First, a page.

Author Archive

  • What does it mean when a word is not in the dictionary?

    Posted by on February 06, 2017

    Sometimes you’ll see a word you’re not sure of, so you look it up in a dictionary – and lo and behold, it’s missing. You may conclude it’s not a ‘real word’, or maybe not even a word at all. But this is premature. Most words that people look up but fail to find in […]

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  • Pearl clutchers, snowflakes, elites and SJWs

    Posted by on January 09, 2017

    In his linguistic review of 2016 last month, editor-in-chief Michael Rundell discussed the rise in people’s use of the word elite and showed how it ‘now seems to mean whatever anyone wants it to mean’. Lane Greene at the Economist reached a similar conclusion, writing that elite is ‘becoming a junk-bin concept used by different […]

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  • Don’t dis this prefix

    Posted by on December 05, 2016

    The prefix dis- is commonly added to words to give them an opposite or contrasting sense. It entered English from Latin dis-, or in some cases from Old French des-. On his affixes website Michael Quinion says the prefix ‘had various linked senses in Latin, such as reversal, moving apart, removal or separation’, or sometimes […]

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  • Dictionary labels part III: literary, humorous, and the rest

    Posted by on November 07, 2016

    This is the third and final post in a mini-series on the style labels used in Macmillan Dictionary. Previous posts looked at the ‘formal’ and ‘informal’ and ‘offensive’ labels; this one addresses the others. Aside from labels marking (in)formality, the most common are ‘literary’, ‘spoken’, ‘humorous’, ‘old-fashioned’, and ‘journalism’. These are not absolute categories, of […]

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  • Dictionary labels part II: the offensive ‘lunatic’

    Posted by on October 03, 2016

    Last month I began a series of posts looking at style labels in Macmillan Dictionary. These are supplementary tags, like ‘humorous’, ‘impolite’ and ‘old-fashioned’, that help readers understand the nature and use of a word. The first post focused on ‘formal’ and ‘informal’, and this one explores the extreme end of that axis: offensive language. […]

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  • Dictionary labels part I: the very informal ‘bawbag’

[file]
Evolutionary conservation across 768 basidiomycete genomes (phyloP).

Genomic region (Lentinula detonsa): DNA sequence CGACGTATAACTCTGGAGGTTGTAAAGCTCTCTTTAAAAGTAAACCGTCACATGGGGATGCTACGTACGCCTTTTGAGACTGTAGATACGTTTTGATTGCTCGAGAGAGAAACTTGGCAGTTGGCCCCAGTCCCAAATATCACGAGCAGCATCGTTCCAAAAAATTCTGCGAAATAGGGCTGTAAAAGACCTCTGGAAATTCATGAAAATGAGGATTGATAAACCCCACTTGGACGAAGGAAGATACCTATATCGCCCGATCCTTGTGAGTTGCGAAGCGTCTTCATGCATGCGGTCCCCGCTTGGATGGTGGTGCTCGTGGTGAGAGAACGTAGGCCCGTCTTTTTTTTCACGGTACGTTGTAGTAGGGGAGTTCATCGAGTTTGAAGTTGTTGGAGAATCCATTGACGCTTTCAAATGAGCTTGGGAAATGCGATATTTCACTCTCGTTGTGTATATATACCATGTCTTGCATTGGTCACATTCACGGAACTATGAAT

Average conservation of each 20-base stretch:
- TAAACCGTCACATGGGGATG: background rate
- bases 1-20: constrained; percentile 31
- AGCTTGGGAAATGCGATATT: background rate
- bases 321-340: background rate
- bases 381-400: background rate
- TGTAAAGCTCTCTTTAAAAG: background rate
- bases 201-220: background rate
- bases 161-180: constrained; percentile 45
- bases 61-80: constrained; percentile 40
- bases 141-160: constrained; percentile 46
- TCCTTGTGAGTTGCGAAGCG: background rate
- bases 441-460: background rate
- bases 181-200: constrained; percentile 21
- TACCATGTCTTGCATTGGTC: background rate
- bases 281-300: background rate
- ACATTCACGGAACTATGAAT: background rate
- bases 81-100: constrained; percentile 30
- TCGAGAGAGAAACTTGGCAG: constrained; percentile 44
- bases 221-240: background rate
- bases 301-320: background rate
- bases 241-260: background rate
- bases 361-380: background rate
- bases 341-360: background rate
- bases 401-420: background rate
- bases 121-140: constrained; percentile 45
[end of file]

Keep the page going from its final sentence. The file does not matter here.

Posted by on September 05, 2016

    In the first of a short series of posts on the labels used in Macmillan Dictionary, Stan Carey looks at how different levels of formality are indicated. A common perception of dictionaries is that they are collections of spellings and definitions. These are certainly major features. You encounter a word you don’t know, or about […]

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  • Word lovers, meet your match

    Posted by on August 01, 2016

    Macmillan Dictionary’s word of the day and phrase of the week features are a match made in heaven for word lovers and English-language learners. One recent phrase of the week – in the middle of Wimbledon’s tennis matches – was meet your match. Matches, matches, everywhere. Where did they come from, and how are they […]

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  • As You Dislike It

    Posted by on July 04, 2016

    Virginia Woolf’s novel The Waves is rightly celebrated for its lyrical, experimental style. After each session of writing it, when her mind was ‘agape and red-hot’, she read Shakespeare. Her diary entry of 13 April 1930 reveals the awe Woolf felt at the playwright’s ‘word coining power’ and creative speed, producing words that ‘drop so […]

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  • Blethering about blatherskite

    Posted by on June 06, 2016

    Among the recent additions to Macmillan’s Open Dictionary – crowdsourced through reader submissions – is the colourful word blatherskite. This can refer either to ‘a person who talks nonsense’ or to the nonsense itself: blatherskites talk blatherskite. Blatherskite is a compound in two parts. It was formed by joining blather – a noun and verb […]

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  • Is adverbial ‘deep’ used wrong?

    Posted by on May 02, 2016

    The word deep runs deep in English history. In Old English it served a range of grammatical functions, much like today. It was used as a noun meaning deepness or the deep part of the sea (or other body of water). It was a verb meaning to make deep (= deepen), a usage now obsolete. […]

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